Life expectancy in Hungary increased fairly steadily before the Covid-19 pandemic, yet it remains almost five years below the EU average. Between 2019 and 2020, life expectancy fell temporarily by nearly 10 months because of the Covid-19 pandemic, a reduction similar to the EU average.
To maintain care continuity throughout the pandemic, new regulations on telehealth were introduced; nevertheless, levels of unmet medical needs rose. In response to persistent workforce shortages, in 2020, the government announced a new public sector employment contract, including a 120% pay increase for doctors by 2023.
Hungary’s health status
Life expectancy in Hungary grew by nearly two years between 2010 and 2019, before temporarily falling by 10 months in 2020 as a result of the Covid-19 pandemic, roughly the same reduction as in the EU overall. In 2020, the average person in Hungary lived nearly five years less than the EU average.
Behavioural risk factors account for approximately 50% of all deaths in Hungary. Compared to other EU countries, Hungary has relatively high levels of excessive alcohol consumption among both adolescents and adults. The proportion of adults who are obese is also greater than the EU average.
Hungary’s health system
Health spending in Hungary increased at a moderate rate in the years before the pandemic, but remains below the EU average both in terms of spending per capita and as a percentage of GDP. Public funding accounts for two thirds of all health care spending, which is below the EU average of 80%, leading to high levels of out-of-pocket spending. During the pandemic, the government introduced substantial wage increases to stem the outflow of health professionals from the public sector.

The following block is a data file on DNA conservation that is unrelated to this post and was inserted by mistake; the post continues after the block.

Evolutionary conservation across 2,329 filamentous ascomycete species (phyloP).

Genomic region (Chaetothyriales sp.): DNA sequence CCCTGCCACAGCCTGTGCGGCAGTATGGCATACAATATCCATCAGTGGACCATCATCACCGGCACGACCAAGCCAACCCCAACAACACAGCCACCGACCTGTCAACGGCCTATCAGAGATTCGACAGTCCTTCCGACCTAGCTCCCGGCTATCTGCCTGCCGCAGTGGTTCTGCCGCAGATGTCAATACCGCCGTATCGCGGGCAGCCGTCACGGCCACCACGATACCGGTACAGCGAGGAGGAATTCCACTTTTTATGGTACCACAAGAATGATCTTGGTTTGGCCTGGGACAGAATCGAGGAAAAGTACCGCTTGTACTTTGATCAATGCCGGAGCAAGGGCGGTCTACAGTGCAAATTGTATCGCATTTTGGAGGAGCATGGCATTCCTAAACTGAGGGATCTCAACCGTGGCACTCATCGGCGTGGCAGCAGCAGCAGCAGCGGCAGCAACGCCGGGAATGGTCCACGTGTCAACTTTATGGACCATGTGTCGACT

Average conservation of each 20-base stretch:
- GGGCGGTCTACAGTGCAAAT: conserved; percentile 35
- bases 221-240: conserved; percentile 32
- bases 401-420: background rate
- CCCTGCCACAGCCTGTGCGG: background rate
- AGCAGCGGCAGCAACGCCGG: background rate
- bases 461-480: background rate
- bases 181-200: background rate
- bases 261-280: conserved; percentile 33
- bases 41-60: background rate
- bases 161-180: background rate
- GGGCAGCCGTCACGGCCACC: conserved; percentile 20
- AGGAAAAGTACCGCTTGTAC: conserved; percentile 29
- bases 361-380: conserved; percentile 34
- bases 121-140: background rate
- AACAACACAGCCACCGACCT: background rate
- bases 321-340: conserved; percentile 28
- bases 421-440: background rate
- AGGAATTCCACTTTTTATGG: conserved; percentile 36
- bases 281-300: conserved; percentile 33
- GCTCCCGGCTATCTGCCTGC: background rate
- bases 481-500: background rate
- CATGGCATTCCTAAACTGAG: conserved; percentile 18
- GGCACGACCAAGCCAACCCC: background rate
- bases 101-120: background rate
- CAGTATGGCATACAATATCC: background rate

Mortality rates from preventable causes in Hungary were the highest of any EU country before the pandemic, highlighting the need to reduce behavioural and other risk factors. Deaths from treatable causes were also far above the EU average, reflecting issues with the quality of health services.
Levels of unmet medical needs are low in Hungary but rose temporarily in 2020: within the first 12 months of the pandemic, one in three people recorded unmet needs compared to one in five across the EU as a whole. Telemedicine facilitated access to care during the pandemic, with 45% of people attending a consultation online compared to 39% for the EU average.
The number of workers and hospital beds increased to cope with pandemic demands. Simultaneously, the country introduced polices to free up existing resources, such as reserving a proportion of hospital beds for Covid-19 patients, resulting in delayed care for some non-Covid patients. Vaccination rates were relatively high at the beginning of the rollout but slowed afterwards.
OECD/European Observatory on Health Systems and Policies (2021), Hungary: Country Health Profile 2021, State of Health in the EU, OECD Publishing, Paris/European Observatory on Health Systems and Policies, Brussels.